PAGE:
Dear Graduate Students,
This is the season of award announcements, a time of year that I love and dread. The unfortunate reality is that most students who apply for funding do not receive it. So, at this time of the year, a lot of highly successful people are not successful in receiving an external award. After thinking about the many students who have recently, or will soon, receive a rejection letter, I thought I’d ask for some reflections from someone who has walked several students through this process. Dr. Brian Silverstein is an Associate Professor in the School of Anthropology and the Director of the Arizona Center for Turkish Studies. He is an excellent supporter of graduate students, many of whom have received prestigious awards. However, he has also helped students who have not received awards. Here are his thoughts.
You've received an "I regret to inform you. . ." email from a funder you applied to. It happens to us all. You're disappointed, frustrated, despairing maybe. While there's almost certainly nothing you can do to change that outcome, there are some things you can do to keep moving and try to get a different outcome in the future.
First, remember that securing funding from the major national and international funders in recent years has gotten incredibly competitive. The first time I was asked to be a reviewer for one prominent, prestigious funder, I read the first proposal and was blown away. "Wow, that's probably one of the best I was assigned," I thought to myself. Without scoring it, I read the next. Equally outstanding. "Hmm." Then I read the next. Yep, amazing. I was faced with 25 proposals, not all, but most of which, I would describe as outstanding. And yet my instructions were to use the scores at my disposal to essentially grade on a curve. About 1/4 of the proposals I reviewed (each was also reviewed by two other people) were going to be funded.
Remember, with very few exceptions, most funders support research in several disciplines, and the people who review your proposal probably don't work on your topic. The reviewers likely include people who aren't even in your discipline. Always ask yourself, and the earlier the better (like, when you're formulating your research topic), "Why would anyone not particularly interested in the topic, issue, or discipline I'm interested in, care about this?" "Filling gaps in our knowledge of _____" is an especially bad answer to that question.
By far the single most useful thing to help you be successful is to see a recently funded proposal. Do you know someone who has recently been successful with the funder? If so, ask if they will share their proposal. Usually, people will. Although the topic will be different, examine how the successful proposal differs from yours. How is it organized, with what sections? How specific is it in the research questions, methodologies, and literatures cited?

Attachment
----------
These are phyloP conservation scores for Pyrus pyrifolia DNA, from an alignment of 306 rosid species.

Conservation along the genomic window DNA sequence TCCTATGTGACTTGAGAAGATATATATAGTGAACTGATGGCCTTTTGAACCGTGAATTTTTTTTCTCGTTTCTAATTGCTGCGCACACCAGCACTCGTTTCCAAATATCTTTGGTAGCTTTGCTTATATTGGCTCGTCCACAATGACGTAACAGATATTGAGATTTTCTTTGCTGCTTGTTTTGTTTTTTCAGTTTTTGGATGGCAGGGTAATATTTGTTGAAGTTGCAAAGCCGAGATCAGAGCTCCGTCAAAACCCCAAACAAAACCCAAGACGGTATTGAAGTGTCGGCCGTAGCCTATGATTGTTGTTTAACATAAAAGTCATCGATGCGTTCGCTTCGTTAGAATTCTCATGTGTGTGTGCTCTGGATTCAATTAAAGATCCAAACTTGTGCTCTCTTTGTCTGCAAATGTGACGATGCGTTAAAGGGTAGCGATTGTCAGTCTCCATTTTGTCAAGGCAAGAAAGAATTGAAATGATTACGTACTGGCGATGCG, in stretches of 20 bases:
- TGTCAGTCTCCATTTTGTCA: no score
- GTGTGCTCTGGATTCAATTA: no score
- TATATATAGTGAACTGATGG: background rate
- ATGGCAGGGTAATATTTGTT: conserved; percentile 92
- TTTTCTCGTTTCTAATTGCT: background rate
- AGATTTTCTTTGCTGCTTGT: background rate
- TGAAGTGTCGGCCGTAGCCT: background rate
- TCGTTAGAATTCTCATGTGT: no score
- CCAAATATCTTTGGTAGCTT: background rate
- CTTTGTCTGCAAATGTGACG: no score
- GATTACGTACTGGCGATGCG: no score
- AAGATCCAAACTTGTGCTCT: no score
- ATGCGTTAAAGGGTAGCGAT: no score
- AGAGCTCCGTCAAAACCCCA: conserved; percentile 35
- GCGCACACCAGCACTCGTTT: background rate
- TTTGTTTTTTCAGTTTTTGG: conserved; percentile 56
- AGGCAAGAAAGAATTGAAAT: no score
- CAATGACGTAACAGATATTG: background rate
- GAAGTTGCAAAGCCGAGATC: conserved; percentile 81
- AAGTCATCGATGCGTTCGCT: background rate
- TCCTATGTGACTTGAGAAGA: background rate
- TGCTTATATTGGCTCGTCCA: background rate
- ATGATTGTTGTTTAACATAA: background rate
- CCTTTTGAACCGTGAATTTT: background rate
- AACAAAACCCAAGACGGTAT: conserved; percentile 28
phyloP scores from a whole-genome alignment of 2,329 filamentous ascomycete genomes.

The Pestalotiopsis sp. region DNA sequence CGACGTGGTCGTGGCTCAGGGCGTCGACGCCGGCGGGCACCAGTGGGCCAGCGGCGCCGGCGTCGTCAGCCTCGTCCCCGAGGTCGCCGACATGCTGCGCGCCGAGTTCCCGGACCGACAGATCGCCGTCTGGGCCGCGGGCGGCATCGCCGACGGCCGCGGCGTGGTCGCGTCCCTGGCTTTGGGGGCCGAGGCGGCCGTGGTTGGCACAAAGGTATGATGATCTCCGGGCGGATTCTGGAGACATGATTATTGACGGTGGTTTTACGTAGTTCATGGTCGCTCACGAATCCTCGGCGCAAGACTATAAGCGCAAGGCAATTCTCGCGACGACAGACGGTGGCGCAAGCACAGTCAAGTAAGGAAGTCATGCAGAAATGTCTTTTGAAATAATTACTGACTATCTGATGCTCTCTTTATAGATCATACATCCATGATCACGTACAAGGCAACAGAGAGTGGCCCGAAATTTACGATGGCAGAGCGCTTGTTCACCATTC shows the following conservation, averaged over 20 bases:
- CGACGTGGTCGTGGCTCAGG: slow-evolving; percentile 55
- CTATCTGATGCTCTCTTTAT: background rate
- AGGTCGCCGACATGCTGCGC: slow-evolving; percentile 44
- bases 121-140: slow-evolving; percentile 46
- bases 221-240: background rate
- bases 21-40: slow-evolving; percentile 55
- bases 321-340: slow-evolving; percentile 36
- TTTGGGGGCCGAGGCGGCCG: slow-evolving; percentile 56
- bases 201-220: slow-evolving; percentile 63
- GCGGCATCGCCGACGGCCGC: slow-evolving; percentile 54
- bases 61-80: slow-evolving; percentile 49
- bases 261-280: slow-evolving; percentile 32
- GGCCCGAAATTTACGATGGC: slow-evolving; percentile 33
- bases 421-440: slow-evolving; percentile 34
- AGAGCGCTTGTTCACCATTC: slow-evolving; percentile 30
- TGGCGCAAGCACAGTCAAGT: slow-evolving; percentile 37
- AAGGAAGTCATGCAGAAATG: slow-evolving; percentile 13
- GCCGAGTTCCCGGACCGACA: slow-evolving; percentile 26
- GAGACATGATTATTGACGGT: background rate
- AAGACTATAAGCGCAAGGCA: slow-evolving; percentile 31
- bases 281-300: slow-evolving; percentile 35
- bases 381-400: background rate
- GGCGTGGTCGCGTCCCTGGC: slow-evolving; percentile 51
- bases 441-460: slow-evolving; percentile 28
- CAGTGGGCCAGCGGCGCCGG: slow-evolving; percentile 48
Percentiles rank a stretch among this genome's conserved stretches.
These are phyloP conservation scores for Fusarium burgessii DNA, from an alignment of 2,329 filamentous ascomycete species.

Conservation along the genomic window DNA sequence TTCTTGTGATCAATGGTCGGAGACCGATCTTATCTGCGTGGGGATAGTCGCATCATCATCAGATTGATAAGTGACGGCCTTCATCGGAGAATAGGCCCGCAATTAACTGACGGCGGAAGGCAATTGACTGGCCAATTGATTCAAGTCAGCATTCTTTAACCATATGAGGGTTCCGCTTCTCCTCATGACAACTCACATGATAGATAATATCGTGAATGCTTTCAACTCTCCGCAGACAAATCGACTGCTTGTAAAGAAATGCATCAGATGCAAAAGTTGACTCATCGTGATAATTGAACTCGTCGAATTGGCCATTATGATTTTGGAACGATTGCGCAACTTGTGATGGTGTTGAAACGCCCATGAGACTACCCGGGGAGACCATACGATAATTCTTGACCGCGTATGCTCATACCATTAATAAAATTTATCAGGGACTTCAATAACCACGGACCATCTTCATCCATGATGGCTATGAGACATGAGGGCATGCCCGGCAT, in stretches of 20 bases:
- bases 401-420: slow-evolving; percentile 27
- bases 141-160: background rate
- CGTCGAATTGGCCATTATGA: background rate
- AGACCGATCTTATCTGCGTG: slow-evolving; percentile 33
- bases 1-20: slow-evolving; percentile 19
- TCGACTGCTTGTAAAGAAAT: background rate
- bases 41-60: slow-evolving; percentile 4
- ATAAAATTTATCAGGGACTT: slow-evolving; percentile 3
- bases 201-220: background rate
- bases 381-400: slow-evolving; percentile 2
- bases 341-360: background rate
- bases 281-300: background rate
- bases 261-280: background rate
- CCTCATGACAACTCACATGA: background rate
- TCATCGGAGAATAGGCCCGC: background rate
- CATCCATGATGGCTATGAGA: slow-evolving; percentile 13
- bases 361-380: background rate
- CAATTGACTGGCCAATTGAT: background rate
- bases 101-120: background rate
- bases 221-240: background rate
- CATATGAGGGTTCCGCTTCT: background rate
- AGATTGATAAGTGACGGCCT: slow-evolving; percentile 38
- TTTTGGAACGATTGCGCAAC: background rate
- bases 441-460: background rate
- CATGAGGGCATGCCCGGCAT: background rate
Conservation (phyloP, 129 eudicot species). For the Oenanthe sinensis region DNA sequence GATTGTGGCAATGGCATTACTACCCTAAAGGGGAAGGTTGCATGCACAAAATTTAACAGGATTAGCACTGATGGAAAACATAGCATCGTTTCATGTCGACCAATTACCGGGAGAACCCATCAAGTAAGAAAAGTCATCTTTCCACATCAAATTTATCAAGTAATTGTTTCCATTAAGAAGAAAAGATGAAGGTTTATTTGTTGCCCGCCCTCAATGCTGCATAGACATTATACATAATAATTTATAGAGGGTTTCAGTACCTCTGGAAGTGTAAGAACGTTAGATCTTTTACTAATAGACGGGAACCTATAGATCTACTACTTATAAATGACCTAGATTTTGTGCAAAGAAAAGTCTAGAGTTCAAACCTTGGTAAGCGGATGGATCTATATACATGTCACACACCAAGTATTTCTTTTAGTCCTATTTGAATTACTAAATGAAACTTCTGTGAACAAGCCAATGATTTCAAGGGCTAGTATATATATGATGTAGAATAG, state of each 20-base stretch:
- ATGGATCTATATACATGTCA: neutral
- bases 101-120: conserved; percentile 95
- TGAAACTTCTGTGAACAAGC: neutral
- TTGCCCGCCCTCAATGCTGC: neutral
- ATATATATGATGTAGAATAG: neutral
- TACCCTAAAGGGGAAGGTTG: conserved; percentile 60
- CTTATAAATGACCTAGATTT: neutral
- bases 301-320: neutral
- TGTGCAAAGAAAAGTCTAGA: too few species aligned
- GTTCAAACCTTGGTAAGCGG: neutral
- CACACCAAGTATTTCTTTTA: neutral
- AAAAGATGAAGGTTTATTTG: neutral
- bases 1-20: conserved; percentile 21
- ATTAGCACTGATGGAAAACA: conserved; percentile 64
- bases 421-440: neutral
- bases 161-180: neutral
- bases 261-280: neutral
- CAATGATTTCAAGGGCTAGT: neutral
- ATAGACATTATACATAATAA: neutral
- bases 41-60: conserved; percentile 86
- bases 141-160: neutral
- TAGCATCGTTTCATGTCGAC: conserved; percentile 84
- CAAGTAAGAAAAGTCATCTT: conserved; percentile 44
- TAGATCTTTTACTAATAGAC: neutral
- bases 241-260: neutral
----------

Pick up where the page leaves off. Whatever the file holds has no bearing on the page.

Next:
Sometimes it can be helpful to dig deeper into the review process. Can you find out where in the review process your application was cut? There's often a wiki or similar site where applicants post their experiences with different funders, and this information can be helpful.
Most importantly, if you received comments from the reviewers, read them carefully. Do they not see the point of studying what you propose to study? There are generally two reasons reviewers miss a project’s significance: either you didn't make the case well enough, or there's not much of a case. Not every idea has a broad enough significance to be funded. If you are in the second category, you will need to reformulate your topic and project. If the significance was understood, but the comments reflect a misunderstanding of part of the proposal, that can be corrected by revising the pertinent sections.
The good news is that once you have a solid proposal together, you don't have to put in the same amount of time and effort for every single application; you can probably reuse parts of one proposal for another application. There are growing numbers of workshops and webinars on proposal writing (sometimes even sponsored by the funder themselves), and those are usually helpful, so attend some.
In my experience, you'll probably need to apply to a major funder at least twice until you hit the jackpot, but don't submit something knowing you could do better. No one likes getting rejection letters, but I've certainly received my share (and I continue to, the last one I received for funding was about a week ago). And while it's not a really welcome thought while still smarting from a rejection letter, it's worth remembering that those are a big part of academia. Funding, publications--for all of us, involves rejection letters along the way.